We catch up with Jono Jones, two-times Trans Madeira racer and maybe record-holder for more crashes on a special stage – something he doesn’t hide, it’s all part of the game. It’s been a pleasure to welcome Jono in Madeira to race with us, sharing beers during the week, witnessing his evolution as a rider and even seeing him winning stages! His contagious smile on each day and the way he approaches Trans Madeira is the best and most down to earth combination you’ll see out there. Join us for a ride with Jono Jones and his journey to get podiums and enjoy every bit of mountain biking is all about!
You first came to Madeira on holidays in 2020 if we’re not mistaken. How was that first experience of the island? Including the poncha…
I’d only heard good things about the island and about the riding and all those things turned out to be true. There’s a massive variety of riding, different terrain, conditions, weather… often all in a single run! I remember starting a track in a rain cloud soaked to the skin and finishing that same track fifteen minutes later bone-dry near the beach. The best! I’d love to comment on the poncha from that first trip, but unfortunately I have no memories from that night hahaha!
A couple months after you were back on the island to race with us. How different was it from your holidays?
Many of the tracks are the same amazing ones we rode on our holiday (www.freeridemadeira.com), the main difference is that you know exactly how big each day is going to be, how many stages you’ll race, where you’ll start and finish etc., whereas on holiday you kind of follow your feet or the advice of your guide. Knowing you’ve got a big day of racing ahead of you is a really cool feeling – you’re hungry to ride your best but also nervous about what’s to come. If people haven’t experienced that before then I’d really recommend it… and you’ll never ride the same stage twice!
We’re still not sure how we ended up convincing Brendan to join an enduro race. Were you part of this or you also didn’t know where the hell you were going? What was the feeling during that week of racing and riding together?
Brendan has always been a close friend, and he was the one that set up our 2020 “holiday” trip. When we saw Trans Madeira advertised, it didn’t take much persuasion… any excuse to get back to the island is good enough! Honestly, it was our first taste of enduro racing and it completely changed my outlook on racing. I’ve barely touched a downhill bike since then and would call myself (maybe… hopefully…) an enduro guy now. So thanks to you all for giving me a new found love for a riding discipline! Brendan on the other hand… well there’s less pedalling in DH…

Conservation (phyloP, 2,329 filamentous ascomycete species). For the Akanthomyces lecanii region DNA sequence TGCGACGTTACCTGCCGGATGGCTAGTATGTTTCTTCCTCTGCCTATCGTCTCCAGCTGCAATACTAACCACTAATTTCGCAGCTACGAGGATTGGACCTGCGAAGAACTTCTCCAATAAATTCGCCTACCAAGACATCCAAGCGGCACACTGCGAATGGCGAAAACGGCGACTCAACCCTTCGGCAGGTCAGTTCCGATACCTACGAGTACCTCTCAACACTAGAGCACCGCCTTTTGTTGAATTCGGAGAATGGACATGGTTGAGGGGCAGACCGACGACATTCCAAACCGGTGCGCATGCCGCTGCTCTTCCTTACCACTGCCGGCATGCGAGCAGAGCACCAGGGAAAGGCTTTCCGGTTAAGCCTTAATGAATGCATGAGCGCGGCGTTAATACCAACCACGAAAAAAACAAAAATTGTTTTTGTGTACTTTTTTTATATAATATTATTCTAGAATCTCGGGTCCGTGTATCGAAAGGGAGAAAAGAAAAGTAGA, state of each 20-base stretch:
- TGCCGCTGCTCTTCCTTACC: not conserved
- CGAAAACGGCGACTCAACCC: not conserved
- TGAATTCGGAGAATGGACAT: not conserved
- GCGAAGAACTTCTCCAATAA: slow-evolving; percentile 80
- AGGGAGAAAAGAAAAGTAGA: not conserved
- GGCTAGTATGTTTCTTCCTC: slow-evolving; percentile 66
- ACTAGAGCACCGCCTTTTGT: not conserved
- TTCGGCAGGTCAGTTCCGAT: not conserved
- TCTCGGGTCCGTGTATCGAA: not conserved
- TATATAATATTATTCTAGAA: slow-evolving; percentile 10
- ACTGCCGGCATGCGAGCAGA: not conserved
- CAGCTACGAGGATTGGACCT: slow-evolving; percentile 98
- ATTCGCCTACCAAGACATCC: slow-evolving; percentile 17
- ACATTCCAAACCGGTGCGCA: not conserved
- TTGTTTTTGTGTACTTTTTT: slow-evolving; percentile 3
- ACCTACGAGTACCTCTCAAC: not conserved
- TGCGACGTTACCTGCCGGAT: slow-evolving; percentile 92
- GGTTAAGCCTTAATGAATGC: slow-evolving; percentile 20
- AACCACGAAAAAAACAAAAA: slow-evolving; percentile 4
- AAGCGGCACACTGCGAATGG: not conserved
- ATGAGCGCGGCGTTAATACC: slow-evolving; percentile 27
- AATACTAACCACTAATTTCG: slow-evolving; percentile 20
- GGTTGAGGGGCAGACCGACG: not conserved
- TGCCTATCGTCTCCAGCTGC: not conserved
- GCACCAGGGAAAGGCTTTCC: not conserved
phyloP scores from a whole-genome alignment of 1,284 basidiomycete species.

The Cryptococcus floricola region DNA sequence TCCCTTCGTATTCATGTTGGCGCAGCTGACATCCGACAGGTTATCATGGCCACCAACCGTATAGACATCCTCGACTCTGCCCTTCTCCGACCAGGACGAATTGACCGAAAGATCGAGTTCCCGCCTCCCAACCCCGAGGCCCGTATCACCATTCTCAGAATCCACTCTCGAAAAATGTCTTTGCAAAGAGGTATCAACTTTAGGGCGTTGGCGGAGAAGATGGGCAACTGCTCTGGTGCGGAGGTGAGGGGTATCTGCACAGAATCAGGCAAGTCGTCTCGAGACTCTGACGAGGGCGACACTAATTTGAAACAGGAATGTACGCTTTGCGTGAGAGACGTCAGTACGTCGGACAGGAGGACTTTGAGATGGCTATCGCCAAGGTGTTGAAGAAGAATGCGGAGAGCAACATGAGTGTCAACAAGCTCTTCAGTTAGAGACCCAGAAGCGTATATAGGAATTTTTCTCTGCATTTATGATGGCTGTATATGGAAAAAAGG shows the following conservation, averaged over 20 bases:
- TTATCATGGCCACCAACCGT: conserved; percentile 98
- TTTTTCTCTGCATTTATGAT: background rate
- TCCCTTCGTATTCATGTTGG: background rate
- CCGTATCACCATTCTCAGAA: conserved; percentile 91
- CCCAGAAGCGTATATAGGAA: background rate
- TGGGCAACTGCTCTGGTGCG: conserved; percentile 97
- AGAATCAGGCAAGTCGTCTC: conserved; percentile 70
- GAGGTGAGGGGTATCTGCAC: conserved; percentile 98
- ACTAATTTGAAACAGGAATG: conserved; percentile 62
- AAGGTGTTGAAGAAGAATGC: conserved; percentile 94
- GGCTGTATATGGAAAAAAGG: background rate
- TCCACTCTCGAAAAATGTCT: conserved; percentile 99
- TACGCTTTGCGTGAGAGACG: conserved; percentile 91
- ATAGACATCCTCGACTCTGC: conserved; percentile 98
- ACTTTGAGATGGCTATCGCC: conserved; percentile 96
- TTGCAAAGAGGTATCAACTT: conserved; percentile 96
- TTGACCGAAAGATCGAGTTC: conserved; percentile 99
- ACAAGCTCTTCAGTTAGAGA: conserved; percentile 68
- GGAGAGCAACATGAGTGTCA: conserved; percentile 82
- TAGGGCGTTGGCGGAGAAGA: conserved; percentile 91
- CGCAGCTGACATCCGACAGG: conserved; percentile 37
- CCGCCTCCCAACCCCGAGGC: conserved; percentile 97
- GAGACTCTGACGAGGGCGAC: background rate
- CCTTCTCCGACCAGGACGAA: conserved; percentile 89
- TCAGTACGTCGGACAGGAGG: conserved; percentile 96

We’ve been seeing you racing some Enduro World Series events. Did Trans Madeira got you into more enduro racing? What’s the plan for next season?
100%. As I said before, Trans Madeira was my first real taste of enduro, and I never want it to end. Next season will be much the same as this one – including another trip over to you guys! Maybe even the race…
What was the hardest and the best aspect of racing the event?
Some of the days really are big. I think without the racing, they’d be easier, but pushing hard on 6 or 7 stages a day burns a lot of matches. The team does an amazing job with the vans and shuttles to take the sting out of the big climbs and I think they’ve got the balance completely dialled. It’s an event that gives racers what they want, but also people who don’t race an opportunity to see amazing tracks and amazing scenery whilst on a big ride with their friends. It’s tailored for everyone and there’s no pressure on results.
We’ve seen you chasing Lew, being chased by Brendan or jumping on trains with Pombo and Jerome. What’s like to race with that type of pressure and not only against the clock?
There’s really no pressure. Riding with those guys is the most fun ever and riding race tracks in a train is SO GOOD. The fact there’s no start times for each stage like other enduro races means the pedalling between stages is super chilled out – that’s good for me!
What about your approach of racing blind in Madeira and not knowing what’s after the next corner?
That’s one of the best parts of the week. Not knowing what’s coming up makes you ride with no expectation and pure excitement. I wish more events did it like that, so keep doing what you’re doing guys!!
What makes Madeira a prime location to make this event happen?
It feels like the whole island wants you there, and welcomes you there. Sometimes it’s like you’ve been in a rain forest for hours then you pop out onto a street and everyone’s smiling. It’s really special, and the beer is cheap!
You have two editions in the bag… can we expect to welcome you again soon for the hat-trick?
Sounds like an invitation to me!?
We’re sure we’ll welcome Jono again in the future! Thanks for taking your time to get this interview rolling!
Photos: João Fânzeres, Kike Abelleira, Jacob Gibbins, Tiago Nunes and John Fernandes
Registrations for Trans Madeira powered by Cannondale 2022 events open 1st November (10:00h GMT) – you surely don’t want to wait another yet to race with us. Two editions lined up, Summer (31st May – 4th June) and Autumn (20th – 24th September). See you on the trails everyone!